Mobilization Potential and Democratization Processes of the Coalition for Clean and Fair Elections (Bersih) in Malaysia: An Interview With Hishamuddin Rais
Keywords:Bersih movement, 13th General Election, electoral reform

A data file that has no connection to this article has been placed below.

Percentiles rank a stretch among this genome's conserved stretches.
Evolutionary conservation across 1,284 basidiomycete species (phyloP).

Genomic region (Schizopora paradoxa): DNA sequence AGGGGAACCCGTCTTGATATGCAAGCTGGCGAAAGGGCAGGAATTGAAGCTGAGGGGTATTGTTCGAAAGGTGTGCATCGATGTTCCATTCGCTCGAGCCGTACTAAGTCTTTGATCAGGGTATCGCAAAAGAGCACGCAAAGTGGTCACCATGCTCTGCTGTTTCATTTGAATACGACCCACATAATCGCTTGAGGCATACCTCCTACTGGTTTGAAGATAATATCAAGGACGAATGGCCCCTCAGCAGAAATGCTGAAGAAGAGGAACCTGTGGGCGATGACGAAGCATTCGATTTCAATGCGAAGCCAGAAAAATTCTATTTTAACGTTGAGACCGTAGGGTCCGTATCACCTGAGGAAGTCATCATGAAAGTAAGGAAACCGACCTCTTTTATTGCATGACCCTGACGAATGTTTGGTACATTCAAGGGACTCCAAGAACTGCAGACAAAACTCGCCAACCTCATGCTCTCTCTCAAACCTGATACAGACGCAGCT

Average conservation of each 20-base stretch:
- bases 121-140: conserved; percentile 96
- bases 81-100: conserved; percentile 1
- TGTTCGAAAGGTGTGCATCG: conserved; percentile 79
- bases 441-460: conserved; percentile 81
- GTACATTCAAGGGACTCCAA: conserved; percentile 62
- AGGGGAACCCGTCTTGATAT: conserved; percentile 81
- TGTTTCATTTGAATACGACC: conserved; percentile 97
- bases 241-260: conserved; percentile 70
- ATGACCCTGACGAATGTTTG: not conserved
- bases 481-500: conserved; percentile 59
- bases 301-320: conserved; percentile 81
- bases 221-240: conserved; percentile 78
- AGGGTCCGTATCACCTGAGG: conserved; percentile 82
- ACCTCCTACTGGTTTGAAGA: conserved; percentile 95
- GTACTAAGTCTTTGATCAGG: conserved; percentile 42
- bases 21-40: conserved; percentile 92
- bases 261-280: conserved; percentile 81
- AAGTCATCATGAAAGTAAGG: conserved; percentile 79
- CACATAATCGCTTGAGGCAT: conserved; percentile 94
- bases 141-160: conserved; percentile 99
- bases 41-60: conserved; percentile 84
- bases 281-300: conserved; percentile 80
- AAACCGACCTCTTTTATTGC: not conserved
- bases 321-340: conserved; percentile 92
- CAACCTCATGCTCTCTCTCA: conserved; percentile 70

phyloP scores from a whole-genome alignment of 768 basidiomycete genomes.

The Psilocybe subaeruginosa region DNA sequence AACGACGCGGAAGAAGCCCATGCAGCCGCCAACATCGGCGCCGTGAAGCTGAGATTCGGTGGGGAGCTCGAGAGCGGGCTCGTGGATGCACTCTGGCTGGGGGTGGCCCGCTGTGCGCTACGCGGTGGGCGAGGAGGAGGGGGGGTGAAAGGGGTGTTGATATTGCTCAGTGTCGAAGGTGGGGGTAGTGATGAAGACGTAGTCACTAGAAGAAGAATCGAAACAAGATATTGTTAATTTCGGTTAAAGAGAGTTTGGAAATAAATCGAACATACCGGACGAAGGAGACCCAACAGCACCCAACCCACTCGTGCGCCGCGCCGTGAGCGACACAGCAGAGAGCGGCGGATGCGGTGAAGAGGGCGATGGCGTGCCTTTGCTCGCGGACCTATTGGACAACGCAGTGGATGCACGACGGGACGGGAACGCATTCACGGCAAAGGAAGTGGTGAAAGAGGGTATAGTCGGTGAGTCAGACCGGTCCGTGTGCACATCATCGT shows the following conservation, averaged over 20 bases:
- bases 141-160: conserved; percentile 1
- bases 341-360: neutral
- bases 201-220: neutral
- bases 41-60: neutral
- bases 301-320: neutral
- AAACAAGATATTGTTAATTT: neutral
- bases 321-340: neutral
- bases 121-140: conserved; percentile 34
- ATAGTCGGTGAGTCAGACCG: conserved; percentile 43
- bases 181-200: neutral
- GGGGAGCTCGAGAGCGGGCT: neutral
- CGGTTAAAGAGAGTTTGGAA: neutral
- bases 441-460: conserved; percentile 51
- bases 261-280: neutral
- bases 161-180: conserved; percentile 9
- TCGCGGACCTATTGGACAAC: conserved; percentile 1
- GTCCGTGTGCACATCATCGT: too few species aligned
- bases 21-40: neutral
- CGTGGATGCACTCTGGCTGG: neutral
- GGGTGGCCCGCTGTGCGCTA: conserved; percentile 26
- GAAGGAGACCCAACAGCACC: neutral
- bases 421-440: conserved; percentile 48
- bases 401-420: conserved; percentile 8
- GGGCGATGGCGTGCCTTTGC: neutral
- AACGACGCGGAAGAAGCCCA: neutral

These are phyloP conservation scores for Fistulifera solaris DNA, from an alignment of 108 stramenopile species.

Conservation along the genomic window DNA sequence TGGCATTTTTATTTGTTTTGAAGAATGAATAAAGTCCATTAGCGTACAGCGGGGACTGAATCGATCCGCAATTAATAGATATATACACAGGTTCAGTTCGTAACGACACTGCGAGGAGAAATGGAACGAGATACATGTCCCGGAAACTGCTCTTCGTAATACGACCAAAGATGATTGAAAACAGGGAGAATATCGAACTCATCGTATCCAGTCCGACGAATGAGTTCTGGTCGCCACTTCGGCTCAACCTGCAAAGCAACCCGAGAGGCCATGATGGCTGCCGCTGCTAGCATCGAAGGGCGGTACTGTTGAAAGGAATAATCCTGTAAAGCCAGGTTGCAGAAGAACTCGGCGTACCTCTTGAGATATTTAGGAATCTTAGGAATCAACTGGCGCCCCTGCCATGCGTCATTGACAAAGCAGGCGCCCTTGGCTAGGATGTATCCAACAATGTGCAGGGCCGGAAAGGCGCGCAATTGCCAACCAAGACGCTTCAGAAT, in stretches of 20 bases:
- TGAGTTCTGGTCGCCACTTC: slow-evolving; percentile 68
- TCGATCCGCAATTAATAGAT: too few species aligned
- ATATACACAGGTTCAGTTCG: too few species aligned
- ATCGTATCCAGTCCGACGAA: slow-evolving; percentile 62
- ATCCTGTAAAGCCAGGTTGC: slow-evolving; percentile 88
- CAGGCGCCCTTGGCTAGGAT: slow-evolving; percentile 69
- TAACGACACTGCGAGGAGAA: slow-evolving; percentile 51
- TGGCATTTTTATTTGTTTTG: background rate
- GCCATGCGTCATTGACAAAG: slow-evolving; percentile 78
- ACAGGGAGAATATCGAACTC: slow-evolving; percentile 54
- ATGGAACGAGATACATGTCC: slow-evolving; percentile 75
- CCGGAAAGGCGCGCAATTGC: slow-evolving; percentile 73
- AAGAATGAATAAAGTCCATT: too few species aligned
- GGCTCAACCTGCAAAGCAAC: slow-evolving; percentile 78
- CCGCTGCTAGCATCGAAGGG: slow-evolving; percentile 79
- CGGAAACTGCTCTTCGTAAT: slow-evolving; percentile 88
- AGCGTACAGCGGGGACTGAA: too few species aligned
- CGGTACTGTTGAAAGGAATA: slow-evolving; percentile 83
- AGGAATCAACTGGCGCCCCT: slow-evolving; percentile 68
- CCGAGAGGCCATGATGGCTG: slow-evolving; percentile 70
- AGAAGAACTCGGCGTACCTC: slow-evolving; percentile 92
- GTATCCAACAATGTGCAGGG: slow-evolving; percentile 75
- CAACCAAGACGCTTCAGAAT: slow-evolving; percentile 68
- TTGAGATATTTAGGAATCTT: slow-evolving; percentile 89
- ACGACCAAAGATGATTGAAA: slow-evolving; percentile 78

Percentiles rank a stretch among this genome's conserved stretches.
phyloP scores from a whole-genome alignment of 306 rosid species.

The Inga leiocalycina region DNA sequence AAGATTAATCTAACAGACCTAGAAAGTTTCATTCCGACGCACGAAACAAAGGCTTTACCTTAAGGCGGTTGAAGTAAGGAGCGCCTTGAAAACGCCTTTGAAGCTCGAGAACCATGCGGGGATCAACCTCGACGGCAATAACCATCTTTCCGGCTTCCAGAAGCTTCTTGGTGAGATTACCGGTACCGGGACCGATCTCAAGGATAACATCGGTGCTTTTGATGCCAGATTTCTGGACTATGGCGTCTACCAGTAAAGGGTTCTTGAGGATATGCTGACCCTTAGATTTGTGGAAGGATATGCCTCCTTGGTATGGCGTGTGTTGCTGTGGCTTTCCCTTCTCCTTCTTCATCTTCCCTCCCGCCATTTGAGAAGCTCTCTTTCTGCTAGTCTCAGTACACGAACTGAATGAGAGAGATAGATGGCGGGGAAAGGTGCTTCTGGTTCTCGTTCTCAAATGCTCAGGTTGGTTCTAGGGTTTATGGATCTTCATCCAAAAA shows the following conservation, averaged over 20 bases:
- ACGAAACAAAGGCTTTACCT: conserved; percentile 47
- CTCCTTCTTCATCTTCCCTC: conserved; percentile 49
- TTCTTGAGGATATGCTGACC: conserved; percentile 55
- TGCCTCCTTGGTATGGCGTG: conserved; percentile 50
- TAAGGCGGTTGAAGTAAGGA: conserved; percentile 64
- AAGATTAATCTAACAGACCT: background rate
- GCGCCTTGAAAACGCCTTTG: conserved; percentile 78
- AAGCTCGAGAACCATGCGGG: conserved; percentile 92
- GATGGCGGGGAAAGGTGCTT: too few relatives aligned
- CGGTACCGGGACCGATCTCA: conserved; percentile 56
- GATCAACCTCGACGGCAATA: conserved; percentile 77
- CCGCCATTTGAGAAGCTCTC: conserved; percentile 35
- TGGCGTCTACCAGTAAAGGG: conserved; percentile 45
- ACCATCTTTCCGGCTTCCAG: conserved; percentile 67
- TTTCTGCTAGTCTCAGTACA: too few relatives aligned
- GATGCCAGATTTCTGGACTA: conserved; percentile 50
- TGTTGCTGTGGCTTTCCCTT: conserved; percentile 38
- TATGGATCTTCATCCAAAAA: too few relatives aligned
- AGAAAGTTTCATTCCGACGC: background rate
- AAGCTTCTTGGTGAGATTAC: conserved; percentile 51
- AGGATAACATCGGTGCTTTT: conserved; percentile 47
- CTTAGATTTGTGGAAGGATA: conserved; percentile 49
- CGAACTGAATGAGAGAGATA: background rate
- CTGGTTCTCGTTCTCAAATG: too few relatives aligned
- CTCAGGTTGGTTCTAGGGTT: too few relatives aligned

In recent years, protests and popular mobilization have become pronounced elements in Malaysian politics. Bersih (clean) demonstrations are notably the most outstanding protest events in Malaysian history. Bersih is a group of 89 non-governmental organizations (NGOs) pushing for a thorough reform of the electoral process in Malaysia through rallies and demonstrations. Five opposition parties initiated the idea of Bersih in 2005 and included several NGOs in the ‘project’ later on. After the first Bersih street protests in November 2007 (Bersih 1.0), the political parties and the NGOs reached the ‘compromise pact’ that led to the formation of Bersih 2.0 in 2010 as a non-partisan movement free from any political interference. This interview explores the linkages to the broader democratization process in Malaysia from the perspective of Hishamuddin Rais (Isham), a prominent grassroots activist. Isham spent 20 years in political exile after the Baling student protest of 1974. He became active again in 1998 after the ouster of then Deputy Prime Minister Anwar Ibrahim, the current leader of the opposition coalition. Isham was a member of the Bersih Steering Committee for two years until he stepped down in 2012.
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